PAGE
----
'Huge oxygen crash' causes more than 100 fish to die in Newport canal

Action is needed to tackle issues at a Shropshire canal where more than 100 fish died after a 'huge oxygen crash'.

Some of the dead fish which were pulled out of the canal. Picture: Telford Angling Association
Some of the dead fish which were pulled out of the canal. Picture: Telford Angling Association

Members of Telford Angling Association worked tirelessly, using their own pumps, last weekend to try and keep the water oxygenated enough at Newport canal as recent extreme heat and the devastating impact of duckweed took its toll.

The association's chair Jon Portman said volunteers had worked late into the night last Friday and all day on Saturday to help save as many fish as possible - but he said more needs to be done in terms of canal maintenance to ensure similar environmental issues aren't repeated.

"We took more than 100 dead fish out," he said. "Unfortunately lots of bream, tench and perch have been lost and it's a crying shame, really heartbreaking.

"I would imagine there will be more coming to the surface over the next week or two.

"As an angling group, we were quick off the mark. We acted and have done the best we can and I believe we have saved a substantial amount of the fish, using equipment."

A pump at Newport Canal as anglers fought to save as many fish as they could

"We had a couple of pumps on the go and responded by pumping oxygen in, manning them late into the evening.

"We were able to start to increase the levels of oxygen within the basin area of Newport canal to steady things for the night because that's when the worst oxygen drops come.

"There is a major duckweed problem. It grows at an alarming rate and has clogged up all the canal, apart from a bit of basin, and that was the only place for the fish to swim.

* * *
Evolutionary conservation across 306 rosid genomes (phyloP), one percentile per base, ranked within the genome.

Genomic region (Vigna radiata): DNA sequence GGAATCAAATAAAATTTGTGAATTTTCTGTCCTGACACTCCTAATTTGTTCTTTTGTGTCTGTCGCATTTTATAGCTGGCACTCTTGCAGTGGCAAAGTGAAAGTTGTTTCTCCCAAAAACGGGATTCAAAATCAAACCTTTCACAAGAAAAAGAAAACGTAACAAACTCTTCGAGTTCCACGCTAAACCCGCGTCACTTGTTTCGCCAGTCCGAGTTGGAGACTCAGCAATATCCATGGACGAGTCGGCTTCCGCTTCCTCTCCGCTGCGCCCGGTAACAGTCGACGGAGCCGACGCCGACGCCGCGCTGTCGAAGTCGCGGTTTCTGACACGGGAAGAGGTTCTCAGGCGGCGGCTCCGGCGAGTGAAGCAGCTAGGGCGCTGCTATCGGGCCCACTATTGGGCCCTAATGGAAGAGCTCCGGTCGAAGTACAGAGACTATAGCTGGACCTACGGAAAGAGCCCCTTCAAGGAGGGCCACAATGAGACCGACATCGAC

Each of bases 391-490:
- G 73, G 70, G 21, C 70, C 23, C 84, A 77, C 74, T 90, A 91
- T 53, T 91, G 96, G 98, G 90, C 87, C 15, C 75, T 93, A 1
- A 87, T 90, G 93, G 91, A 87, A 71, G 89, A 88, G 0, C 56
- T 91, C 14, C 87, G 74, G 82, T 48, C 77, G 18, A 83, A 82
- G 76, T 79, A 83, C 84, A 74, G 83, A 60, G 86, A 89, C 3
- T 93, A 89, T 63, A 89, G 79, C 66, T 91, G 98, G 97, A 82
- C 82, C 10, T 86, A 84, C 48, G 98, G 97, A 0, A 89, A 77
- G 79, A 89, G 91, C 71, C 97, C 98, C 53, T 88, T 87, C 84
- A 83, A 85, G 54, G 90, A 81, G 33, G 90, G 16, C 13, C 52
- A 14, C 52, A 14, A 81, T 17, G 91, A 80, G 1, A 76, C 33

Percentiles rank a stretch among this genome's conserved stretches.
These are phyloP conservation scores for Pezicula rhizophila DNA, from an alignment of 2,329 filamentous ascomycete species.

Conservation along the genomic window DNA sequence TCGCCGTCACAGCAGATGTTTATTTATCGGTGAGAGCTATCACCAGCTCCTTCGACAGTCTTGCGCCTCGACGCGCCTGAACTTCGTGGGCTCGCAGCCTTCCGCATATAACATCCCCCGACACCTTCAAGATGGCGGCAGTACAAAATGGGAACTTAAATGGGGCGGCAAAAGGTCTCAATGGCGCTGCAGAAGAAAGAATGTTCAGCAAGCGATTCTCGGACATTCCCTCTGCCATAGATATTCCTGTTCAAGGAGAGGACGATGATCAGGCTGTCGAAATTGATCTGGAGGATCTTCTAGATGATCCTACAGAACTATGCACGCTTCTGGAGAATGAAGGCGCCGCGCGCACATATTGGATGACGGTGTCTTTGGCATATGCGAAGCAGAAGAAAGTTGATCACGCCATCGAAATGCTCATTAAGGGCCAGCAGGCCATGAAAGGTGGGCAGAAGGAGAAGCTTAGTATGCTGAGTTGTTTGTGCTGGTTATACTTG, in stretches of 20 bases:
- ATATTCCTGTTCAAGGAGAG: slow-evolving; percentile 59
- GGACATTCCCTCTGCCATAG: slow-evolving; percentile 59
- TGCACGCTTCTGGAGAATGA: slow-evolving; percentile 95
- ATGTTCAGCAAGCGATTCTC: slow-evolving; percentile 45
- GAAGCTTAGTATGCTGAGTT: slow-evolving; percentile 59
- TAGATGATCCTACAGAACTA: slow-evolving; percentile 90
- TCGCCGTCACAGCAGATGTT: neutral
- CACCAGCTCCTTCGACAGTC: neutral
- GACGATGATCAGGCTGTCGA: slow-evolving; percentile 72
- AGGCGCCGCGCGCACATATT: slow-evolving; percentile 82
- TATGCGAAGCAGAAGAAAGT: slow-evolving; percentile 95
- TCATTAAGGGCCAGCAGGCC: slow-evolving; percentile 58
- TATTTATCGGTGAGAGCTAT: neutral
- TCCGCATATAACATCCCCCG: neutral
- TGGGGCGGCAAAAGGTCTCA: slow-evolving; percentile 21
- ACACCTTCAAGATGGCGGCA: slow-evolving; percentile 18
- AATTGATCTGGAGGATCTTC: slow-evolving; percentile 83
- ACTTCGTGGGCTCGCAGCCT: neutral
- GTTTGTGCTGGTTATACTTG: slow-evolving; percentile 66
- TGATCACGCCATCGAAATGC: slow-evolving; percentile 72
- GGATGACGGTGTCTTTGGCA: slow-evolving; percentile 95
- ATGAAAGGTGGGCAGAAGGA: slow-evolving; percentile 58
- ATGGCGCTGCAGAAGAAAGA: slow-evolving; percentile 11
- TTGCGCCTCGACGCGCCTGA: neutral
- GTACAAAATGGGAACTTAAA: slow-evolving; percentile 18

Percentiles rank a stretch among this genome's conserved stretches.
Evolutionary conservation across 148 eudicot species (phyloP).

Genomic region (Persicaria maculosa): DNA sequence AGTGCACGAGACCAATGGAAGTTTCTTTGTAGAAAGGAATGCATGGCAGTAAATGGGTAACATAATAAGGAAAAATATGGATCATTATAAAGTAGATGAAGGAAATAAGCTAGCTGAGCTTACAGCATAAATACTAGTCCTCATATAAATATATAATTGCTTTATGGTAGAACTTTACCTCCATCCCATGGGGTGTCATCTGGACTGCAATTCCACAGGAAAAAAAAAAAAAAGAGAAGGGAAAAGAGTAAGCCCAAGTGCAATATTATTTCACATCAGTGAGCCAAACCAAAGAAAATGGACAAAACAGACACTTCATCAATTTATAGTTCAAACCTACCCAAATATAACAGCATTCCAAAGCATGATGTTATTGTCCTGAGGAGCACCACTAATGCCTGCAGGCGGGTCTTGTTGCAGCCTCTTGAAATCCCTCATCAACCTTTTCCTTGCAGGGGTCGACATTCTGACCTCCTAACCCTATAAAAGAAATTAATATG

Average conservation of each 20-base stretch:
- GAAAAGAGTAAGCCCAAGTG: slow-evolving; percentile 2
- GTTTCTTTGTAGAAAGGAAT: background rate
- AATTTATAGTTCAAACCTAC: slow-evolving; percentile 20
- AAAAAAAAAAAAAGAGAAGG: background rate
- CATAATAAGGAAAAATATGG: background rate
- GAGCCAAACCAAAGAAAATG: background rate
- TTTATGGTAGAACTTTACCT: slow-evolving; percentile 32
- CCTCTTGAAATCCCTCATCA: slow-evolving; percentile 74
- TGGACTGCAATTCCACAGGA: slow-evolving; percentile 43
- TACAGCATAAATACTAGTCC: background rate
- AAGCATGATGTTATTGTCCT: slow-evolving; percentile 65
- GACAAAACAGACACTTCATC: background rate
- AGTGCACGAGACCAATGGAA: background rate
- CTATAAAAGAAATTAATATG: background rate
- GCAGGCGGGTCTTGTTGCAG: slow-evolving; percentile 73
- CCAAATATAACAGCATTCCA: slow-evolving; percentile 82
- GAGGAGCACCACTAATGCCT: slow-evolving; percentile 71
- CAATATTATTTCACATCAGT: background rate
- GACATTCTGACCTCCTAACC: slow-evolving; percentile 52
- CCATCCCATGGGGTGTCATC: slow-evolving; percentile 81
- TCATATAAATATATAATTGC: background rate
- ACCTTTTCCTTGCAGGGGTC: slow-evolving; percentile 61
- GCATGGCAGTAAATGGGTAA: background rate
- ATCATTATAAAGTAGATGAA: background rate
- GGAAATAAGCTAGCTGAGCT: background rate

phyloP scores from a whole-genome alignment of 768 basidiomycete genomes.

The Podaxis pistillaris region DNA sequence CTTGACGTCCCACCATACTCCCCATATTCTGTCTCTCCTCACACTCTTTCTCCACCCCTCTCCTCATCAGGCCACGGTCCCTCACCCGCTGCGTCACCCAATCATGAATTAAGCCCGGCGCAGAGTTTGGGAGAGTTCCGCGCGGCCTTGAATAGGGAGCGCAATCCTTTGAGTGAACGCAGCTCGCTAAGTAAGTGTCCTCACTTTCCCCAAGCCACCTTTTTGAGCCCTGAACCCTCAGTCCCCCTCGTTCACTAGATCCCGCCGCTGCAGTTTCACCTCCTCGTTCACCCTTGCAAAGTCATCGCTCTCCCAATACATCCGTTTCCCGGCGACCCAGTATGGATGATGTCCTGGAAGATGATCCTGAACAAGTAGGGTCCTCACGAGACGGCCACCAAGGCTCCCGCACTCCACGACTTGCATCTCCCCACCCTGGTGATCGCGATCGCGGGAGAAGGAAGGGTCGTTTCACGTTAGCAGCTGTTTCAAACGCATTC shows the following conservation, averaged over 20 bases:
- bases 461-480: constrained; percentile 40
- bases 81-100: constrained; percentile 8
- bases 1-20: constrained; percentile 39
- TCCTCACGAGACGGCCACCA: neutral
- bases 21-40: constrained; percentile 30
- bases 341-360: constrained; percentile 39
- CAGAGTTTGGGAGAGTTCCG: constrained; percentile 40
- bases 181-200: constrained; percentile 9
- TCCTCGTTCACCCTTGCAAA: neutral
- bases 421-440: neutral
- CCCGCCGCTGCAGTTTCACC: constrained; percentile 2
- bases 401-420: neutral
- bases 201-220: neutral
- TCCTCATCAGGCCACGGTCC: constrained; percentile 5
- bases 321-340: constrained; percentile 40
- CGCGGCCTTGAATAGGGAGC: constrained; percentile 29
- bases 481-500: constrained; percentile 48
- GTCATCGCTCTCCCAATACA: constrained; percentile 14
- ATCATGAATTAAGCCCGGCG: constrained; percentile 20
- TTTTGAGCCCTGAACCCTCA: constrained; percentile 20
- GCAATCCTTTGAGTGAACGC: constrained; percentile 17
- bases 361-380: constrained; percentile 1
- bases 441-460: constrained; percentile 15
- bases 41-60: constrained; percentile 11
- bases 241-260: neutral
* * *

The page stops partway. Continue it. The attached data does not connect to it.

"The canal is about two foot of water and four foot of weed at the bottom and a lot of the oxygen has been used up. The readings underneath the duckweed are very low and that's where the problems lie. It needs tackling.

"We rent the canals and pools, so our maintenance is tied to a point. The waters need to be maintained and we are forever fighting to get things done. Money needs to be spent on the canal.

He called for Natural England, Telford & Wrekin Council and others to work together adding: "We have all got to get the boat and row the same way. It hasn't always happened but hopefully it is getting better."

The council said: "Telford & Wrekin Council faces a number of challenges resulting from the climate crisis including extreme weather events and a general warming of temperatures, leading to increased algal growth and rising water temperatures of our static water bodies.

"The pools around Telford and the canal at Newport have seen explosions in plant growth caused by milder winters and longer summers in recent years. In some cases, we are able to remove some of the excessive weed growth and deepen the pools, lowering the water temperature and allowing fish and other aquatic creatures to find refuge in cooler water that is higher in oxygen.

"The council worked with Shropshire Wildlife Trust on an £98k Environment Agency project to de-silt Newport canal a couple of years ago and continues to work with Natural England, the governing body of Sites of Special Scientific Interest (of which the canal is one) to seek further improvements there.

"Telford & Wrekin Council has also facilitated the deepening and removal of excessive reeds at Ketley Paddock Mound, Redhill Ecology Park and is currently working on a major project at Dothill local nature reserve where both Dothill Pool and Tee Lake are set to be excavated to mitigate temperature increases. The council is investing more than £315k to fund this work.

"Unfortunately simply removing the weed isn’t a solution in the case of Newport Canal. Careful management of fish stocks is necessary and this is something we will be looking at more closely with all parties.

"Fishing is not the sole aim of our pools - this site is primarily designated for aquatic plants – and so fish stocks have to be in balance with all the other interests and pressures.

"The council is currently working on plans to improve the towpath at Newport canal as part of its wider vision to enhance and promote the borough’s network of green and open spaces and public rights of way. These include plans to resurface the sections between Fishers Lock and Norbroom Park and topping up the stone on the towpath between Waterside Mews and Tickethouse Lock."

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